For years, subscribers to cable and other pay-TV services have been hampered by set-top boxes, which typically provide a sub-par electronic programming guide that is difficult to navigate and discover new content on. But the industry is in the midst of a paradigm shift that could see the set-top boxes disappear altogether while being replaced by connected TVs, Blu-ray players, game consoles and other CE devices.
Over the past year, the FCC been pushing a new IP gateway standard called AllVid that would enable cable companies to distribute online video to connected devices. But several operators and programmers have made the case that such a standard is not only unnecessary, but that it could actually hinder ongoing innovation happening in bringing IP video directly to the TV.
In a filing with the FCC earlier this week, Fox said that one of its distributors had already negotiated rights that would allow it to deliver its programming to broadband-connected devices like game consoles. While Fox didn’t name the distributor, there are several that are embracing new devices for distribution of IP-delivered content.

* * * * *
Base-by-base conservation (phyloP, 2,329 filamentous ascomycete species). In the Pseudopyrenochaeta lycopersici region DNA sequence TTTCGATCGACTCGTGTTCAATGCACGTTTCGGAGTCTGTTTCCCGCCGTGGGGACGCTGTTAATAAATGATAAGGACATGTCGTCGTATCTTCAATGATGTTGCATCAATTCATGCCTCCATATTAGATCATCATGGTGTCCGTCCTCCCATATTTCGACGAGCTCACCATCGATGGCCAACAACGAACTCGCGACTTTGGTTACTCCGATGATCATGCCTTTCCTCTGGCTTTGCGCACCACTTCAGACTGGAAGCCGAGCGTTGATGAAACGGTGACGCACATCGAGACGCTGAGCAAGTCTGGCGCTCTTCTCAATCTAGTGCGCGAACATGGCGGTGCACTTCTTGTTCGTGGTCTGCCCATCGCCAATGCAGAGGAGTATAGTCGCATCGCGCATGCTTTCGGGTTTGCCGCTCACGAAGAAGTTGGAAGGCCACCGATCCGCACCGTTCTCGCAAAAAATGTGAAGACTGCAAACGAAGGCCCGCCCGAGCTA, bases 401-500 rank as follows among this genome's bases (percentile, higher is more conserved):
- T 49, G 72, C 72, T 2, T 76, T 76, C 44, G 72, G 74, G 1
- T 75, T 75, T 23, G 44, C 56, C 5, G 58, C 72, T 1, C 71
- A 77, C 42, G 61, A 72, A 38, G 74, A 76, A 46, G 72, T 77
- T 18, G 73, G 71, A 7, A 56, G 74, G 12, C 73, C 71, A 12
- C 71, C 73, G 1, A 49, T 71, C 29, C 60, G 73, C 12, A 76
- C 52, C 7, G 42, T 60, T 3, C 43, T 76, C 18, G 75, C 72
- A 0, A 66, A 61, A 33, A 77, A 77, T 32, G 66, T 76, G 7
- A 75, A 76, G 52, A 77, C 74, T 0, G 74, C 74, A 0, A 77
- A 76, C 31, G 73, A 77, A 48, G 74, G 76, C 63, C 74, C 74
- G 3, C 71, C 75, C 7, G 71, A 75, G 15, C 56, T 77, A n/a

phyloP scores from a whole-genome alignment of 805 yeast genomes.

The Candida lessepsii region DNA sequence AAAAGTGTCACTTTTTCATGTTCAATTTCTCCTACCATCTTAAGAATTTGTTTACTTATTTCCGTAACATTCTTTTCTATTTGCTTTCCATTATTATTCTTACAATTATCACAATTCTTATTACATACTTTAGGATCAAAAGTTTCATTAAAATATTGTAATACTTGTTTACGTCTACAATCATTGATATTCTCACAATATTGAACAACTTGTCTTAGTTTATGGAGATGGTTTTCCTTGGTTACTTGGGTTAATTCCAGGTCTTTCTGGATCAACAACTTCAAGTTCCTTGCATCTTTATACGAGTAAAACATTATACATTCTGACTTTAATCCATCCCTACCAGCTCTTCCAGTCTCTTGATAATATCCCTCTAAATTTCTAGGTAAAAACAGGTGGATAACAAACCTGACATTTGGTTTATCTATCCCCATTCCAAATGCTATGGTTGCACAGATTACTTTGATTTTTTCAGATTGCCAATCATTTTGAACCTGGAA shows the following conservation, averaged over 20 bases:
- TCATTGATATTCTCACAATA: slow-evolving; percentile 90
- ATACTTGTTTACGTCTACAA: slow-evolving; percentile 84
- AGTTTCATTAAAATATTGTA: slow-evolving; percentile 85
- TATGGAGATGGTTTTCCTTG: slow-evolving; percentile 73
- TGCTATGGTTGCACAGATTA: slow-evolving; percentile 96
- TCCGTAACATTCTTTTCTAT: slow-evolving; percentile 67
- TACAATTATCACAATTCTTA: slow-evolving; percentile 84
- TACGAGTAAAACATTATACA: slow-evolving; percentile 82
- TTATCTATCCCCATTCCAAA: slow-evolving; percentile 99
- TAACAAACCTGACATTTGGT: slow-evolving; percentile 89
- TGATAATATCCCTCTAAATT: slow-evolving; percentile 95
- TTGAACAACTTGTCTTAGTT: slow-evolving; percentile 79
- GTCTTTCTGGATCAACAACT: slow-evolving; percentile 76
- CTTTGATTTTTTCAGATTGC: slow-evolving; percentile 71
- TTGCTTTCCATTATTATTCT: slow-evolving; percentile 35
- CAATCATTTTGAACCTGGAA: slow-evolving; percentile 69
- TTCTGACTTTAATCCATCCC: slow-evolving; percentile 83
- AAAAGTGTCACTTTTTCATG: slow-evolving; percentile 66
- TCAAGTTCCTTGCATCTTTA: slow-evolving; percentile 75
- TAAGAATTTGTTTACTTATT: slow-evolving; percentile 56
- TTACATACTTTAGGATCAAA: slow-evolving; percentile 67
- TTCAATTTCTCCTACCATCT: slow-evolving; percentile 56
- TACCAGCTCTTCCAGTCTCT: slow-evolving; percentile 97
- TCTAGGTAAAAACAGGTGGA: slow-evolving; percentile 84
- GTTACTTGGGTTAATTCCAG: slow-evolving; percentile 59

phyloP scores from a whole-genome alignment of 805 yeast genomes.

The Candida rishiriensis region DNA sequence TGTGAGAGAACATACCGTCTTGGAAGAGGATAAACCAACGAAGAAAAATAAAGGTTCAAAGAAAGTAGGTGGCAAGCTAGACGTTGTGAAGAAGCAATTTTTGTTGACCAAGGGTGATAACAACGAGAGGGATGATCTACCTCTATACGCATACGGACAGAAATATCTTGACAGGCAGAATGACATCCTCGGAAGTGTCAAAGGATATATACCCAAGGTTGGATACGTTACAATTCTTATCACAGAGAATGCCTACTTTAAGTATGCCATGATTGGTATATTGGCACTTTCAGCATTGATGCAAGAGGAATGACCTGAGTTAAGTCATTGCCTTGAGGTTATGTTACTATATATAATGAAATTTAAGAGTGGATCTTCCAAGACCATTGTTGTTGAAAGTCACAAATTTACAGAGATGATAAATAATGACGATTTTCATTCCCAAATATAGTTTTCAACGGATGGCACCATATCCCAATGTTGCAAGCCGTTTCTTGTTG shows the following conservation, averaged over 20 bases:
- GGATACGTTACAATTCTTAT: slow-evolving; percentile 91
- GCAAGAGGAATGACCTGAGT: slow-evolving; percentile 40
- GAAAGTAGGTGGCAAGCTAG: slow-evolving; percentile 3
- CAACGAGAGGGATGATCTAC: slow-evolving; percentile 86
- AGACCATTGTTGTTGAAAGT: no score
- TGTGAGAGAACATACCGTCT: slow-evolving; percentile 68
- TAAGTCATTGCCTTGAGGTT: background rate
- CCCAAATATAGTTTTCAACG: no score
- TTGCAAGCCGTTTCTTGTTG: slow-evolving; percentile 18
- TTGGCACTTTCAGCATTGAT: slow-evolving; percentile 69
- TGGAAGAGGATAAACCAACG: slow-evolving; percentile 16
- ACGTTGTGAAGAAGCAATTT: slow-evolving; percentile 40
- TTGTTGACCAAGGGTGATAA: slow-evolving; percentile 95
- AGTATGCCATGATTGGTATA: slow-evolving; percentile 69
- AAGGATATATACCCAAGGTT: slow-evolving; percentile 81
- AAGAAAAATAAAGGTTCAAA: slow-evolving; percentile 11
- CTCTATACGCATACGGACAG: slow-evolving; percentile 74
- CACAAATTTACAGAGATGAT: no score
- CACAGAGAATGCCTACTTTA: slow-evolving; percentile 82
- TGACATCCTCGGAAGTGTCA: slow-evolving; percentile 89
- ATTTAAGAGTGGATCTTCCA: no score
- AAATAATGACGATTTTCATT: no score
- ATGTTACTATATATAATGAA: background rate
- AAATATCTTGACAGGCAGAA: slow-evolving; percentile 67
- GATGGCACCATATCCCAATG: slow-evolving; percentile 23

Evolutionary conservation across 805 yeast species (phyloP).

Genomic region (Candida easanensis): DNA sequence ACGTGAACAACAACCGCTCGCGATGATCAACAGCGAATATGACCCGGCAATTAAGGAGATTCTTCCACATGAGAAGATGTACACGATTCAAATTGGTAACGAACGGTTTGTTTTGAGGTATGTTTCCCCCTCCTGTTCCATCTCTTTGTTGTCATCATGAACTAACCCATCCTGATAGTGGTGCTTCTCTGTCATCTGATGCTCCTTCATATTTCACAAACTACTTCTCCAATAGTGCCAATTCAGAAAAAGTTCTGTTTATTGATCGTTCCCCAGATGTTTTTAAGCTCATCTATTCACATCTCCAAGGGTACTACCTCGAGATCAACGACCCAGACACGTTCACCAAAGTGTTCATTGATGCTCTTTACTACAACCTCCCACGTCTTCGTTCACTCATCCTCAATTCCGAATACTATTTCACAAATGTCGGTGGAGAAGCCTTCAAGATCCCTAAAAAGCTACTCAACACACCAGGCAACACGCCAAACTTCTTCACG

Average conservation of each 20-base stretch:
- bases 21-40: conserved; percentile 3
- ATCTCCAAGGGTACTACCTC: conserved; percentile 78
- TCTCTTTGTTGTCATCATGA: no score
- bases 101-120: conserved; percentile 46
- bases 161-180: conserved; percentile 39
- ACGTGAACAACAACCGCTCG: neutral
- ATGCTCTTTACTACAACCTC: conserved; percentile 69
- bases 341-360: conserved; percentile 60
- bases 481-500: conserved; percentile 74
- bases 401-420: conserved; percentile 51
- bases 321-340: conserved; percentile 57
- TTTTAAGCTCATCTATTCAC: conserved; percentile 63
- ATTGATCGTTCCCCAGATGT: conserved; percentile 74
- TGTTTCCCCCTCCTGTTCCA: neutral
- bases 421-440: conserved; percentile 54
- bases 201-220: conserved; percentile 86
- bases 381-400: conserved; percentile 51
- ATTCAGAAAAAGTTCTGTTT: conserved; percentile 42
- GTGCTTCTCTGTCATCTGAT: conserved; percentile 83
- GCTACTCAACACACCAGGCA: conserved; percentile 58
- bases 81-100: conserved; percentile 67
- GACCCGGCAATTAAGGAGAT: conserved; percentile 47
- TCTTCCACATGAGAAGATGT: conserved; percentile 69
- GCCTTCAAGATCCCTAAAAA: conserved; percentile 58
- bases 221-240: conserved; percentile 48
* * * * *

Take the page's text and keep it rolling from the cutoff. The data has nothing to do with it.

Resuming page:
Take, for instance, Comcast (s CMCSA) and Time Warner Cable: (s TWC) Both operators announced at CES that they were working with consumer electronics companies like Samsung and Sony (s SNE) to build apps for broadband-connected TVs and other devices. And AT&T (s T) already allows its subscribers to use their Xbox 360 (s MSFT) game consoles as set-top boxes for its U-verse IPTV service.
By connecting directly to consumer electronics devices, pay-TV operators will be able to do away with expensive and proprietary set-top box hardware that needs to be installed and deployed in customers’ homes. Instead, those subscribers will be able to navigate and watch digital TV programming by connecting their TV sites into their broadband connections.
Not only will that lower the cost of acquisition for new customers, but by moving the program guide and navigation software into the cloud, it could improve the overall customer experience. Since it will no longer be tied to hardware or subject to firmware updates, operators will be able to improve the user interface, add new features and generally increase the rate of innovation on the program guide.
For more on how the set-top box market is increasingly moving from a hardware-based model to a software model, check out my latest post on GigaOM Pro, The Set-top Is Dead! Long Live the Set-top! (subscription required).